“This bill is the result of a long and difficult process in which we received input from all interested parties; including homeowners and the banks and found that foreclosures benefit no one,” said Assemblymember Mike Eng (D-Alhambra). “We ended such dubious practices as having a bank foreclose while a homeowner is in the process of modifying a loan and cut through confusion by making sure that there is a ‘single point of contact’ with mortgage servicers.  With half a million California homes at risk of foreclosure, this action was urgently needed.”

The California Homeowner Bill of Rights extends Attorney General Harris’ response to the state’s foreclosure and mortgage crisis. Attorney General Harris created a Mortgage Fraud Strike Force in March, 2011 to investigate and prosecute misconduct related to mortgages and foreclosures. In February 2012 Attorney General Harris extracted a commitment from the nation’s five largest banks of an estimated $18 billion for California borrowers.

More details about the California Homeowner Bill of Rights are found on the attached fact sheet.  To learn more about how the bills impact California homeowners, review the slideshow at: www.oag.ca.gov.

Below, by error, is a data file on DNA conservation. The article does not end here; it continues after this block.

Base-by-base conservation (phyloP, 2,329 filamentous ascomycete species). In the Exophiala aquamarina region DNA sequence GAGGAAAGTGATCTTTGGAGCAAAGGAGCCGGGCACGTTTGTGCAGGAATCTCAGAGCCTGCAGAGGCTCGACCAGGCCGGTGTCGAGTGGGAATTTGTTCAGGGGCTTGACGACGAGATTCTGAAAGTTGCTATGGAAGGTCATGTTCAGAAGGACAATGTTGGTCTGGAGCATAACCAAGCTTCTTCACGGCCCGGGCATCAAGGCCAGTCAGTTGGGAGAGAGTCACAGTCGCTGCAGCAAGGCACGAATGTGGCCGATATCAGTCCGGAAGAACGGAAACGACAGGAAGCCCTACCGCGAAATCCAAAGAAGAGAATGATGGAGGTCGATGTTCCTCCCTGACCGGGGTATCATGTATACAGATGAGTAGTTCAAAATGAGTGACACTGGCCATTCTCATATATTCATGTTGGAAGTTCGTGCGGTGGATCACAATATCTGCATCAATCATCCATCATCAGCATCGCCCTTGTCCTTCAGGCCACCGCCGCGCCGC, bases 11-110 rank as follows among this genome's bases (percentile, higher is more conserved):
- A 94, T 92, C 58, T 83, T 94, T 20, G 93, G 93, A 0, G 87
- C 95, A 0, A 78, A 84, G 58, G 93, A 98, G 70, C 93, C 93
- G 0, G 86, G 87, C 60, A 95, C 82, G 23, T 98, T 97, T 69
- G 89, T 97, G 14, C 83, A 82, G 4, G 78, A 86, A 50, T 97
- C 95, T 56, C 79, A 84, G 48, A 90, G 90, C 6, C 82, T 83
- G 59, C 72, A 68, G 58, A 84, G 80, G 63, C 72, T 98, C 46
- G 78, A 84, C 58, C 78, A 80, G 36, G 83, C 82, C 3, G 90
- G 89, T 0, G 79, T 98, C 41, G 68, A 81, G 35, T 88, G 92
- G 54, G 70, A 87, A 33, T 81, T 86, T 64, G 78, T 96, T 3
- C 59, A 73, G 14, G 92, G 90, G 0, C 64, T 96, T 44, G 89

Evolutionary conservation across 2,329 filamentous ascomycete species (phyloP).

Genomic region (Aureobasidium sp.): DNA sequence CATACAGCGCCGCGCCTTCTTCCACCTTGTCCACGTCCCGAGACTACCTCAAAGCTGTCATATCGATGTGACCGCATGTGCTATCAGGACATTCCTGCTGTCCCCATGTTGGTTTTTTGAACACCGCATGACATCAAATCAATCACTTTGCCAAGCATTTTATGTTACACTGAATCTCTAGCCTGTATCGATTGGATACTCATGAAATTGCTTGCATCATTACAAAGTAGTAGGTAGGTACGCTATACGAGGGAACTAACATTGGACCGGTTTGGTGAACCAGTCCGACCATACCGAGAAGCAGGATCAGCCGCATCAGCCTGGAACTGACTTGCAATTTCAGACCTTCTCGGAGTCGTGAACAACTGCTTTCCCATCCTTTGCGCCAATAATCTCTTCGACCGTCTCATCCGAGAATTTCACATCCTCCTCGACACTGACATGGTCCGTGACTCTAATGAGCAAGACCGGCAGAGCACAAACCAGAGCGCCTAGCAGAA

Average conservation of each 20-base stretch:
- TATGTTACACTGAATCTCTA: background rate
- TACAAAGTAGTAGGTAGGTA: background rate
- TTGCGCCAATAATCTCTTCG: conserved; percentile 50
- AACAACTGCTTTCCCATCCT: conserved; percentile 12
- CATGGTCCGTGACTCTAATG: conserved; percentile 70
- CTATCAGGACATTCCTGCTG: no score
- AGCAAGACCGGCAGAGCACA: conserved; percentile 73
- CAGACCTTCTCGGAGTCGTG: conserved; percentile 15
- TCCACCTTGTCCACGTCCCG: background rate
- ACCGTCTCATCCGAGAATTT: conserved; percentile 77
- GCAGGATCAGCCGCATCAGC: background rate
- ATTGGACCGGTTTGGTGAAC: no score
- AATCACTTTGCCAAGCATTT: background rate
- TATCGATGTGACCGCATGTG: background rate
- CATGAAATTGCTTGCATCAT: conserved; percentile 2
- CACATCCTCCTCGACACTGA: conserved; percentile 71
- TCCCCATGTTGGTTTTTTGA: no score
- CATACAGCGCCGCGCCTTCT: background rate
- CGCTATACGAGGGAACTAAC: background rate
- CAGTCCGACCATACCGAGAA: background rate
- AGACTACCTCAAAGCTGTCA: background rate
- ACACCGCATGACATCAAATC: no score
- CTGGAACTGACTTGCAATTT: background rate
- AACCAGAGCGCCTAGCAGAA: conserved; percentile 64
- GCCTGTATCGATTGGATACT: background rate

# # #

You may view the full account of this posting, including possible attachments, in the News & Alerts section of our website at: http://oag.ca.gov/news/press-releases/california-homeowner-bill-rights-takes-key-step-passage

 


Gov. signs Realtor Bill for short sale relief.

New law gives added protection to short-sale hopefuls On Friday, Gov. Jerry Brown signed Senate Bill 458 (Corbett) into law.  The new law, which contained an urgency clause and became effective upon signing, protects homeowners pursuing short sales by barring first and secondary lien holders from going after sellers for money owed after the short sales close.

Making sense of the story

*     A short sale – a transaction in which the homeowner sells the property for less than is owed on the mortgage – must be approved by the lien holder or lien holders, if there is more than one.

*     Under previous law (SB 931 of 2010), a first mortgage holder could accept an agreed-upon short-sale payment as full payment for the outstanding balance of the loan, but the rule did not apply to junior lien holders. SB 458 extends the protections of SB 931 to junior liens.